The SteelSeries Engine also enables users to configure the type of sound that they hear, either using the five-band equalizer, or a series of presets via a drop-down on the menu. The retractable microphone can also be tinkered with in the menu. Aside from a mic volume dial, there is a section that grants the ability to utilize the SteelSeries DSP to enable microphone enhancements for better recorded audio. As with the LED lights, specific audio settings may be saved as profiles to be pre-loaded when accessing specific games or apps. While neat, I can give or take the LED lighting scheme – what matters to me is the sound, and with a decent amount of configurations tweaks made available in the SteelSeries engine, and 50mm drivers, I was looking forward to the audio experience.

Retractable microphone – with mute switch on the side of the earcup.

The SteelSeries V3 Prism has decent sound, regardless of whether I am watching movies listening to music or, most importantly, playing games. With great clarity and clear mids and highs, the gaming experience is great, as clarity is what I value most for things like first-person shooters (nothing is better than hearing someone sneaking around and then laying waste to them when you figure out where they are – you can’t do this when you’re wearing crappy headsets). With that being said, though, I was a little bit disappointed with the low end. Given the reported size of the drivers, I wasn’t as moved by the bass as I thought I would be. Sure, while it’s not the most important feature, it certainly makes for a better immersive experience. On top of this, I was a bit stymied as to why there was no way to control the volume without using the Windows internal volume control. This seems to be something of a shortcoming that makes it a little inconvenient to deal with volume in-game (unless you have a break-out box). This same issue is apparent when using these with the Playstation 4 – having the ability to control your volume is even more inconvenient on the PS4, as you have to step out of your game and navigate through the menus to get to the headphone volume.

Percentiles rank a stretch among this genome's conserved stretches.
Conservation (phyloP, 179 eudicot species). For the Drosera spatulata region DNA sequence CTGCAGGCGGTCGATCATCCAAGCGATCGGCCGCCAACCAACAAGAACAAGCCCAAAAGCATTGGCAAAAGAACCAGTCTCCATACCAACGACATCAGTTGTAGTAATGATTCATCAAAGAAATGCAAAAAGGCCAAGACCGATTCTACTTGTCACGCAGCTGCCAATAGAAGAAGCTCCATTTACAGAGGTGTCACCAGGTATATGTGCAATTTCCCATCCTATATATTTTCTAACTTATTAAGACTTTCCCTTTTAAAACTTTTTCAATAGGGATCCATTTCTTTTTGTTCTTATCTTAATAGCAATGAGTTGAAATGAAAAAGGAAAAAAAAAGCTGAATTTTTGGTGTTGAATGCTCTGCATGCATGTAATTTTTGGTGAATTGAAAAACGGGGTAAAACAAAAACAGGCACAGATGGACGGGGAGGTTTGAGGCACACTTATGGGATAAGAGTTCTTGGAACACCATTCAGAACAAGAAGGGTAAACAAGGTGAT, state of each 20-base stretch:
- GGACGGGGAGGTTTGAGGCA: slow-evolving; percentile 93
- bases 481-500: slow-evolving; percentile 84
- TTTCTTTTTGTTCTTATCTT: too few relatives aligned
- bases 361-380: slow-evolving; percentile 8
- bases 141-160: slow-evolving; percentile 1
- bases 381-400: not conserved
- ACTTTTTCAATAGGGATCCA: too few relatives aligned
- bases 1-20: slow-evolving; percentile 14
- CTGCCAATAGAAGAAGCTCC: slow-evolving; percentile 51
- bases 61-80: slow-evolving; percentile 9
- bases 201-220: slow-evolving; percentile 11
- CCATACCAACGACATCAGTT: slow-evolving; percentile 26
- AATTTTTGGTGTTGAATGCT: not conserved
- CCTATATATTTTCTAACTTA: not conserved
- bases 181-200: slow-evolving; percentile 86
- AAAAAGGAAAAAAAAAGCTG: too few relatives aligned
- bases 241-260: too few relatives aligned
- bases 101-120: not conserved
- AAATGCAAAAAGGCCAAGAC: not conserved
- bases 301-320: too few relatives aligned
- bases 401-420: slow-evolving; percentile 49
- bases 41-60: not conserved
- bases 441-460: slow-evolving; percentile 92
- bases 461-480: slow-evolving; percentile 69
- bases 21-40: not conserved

The microphone, too, was a bit of a disappointment. I played with it on different settings and found that it sounded a little hollow. I also noticed that the background noise never really went away – something I would think could be managed by the DSP. It’s not a bad microphone, by any means – it’s just not what I would have expected. If you’re going to be using it for basic chatting, then it will work just fine. However, you’re not going to create any high-quality podcasts with it.

Give these your own personality with custom LED lighting!

The SteelSeries Siberia V3 Prism is certainly not a horrible pair of headphones – aesthetically pleasing, rugged, great mids and highs, clear sound and decent bass on both the PC and the PS4 – all strong points. However, I was expecting more from them given the price point ($139) and the reputation of the Siberia line. Bass levels could be richer, for one; and the microphone (and audio processing) could use a bit of an overhaul. If you don’t have an existing set of gaming headphones, these aren’t bad – but I would wait until the price falls a little before investing.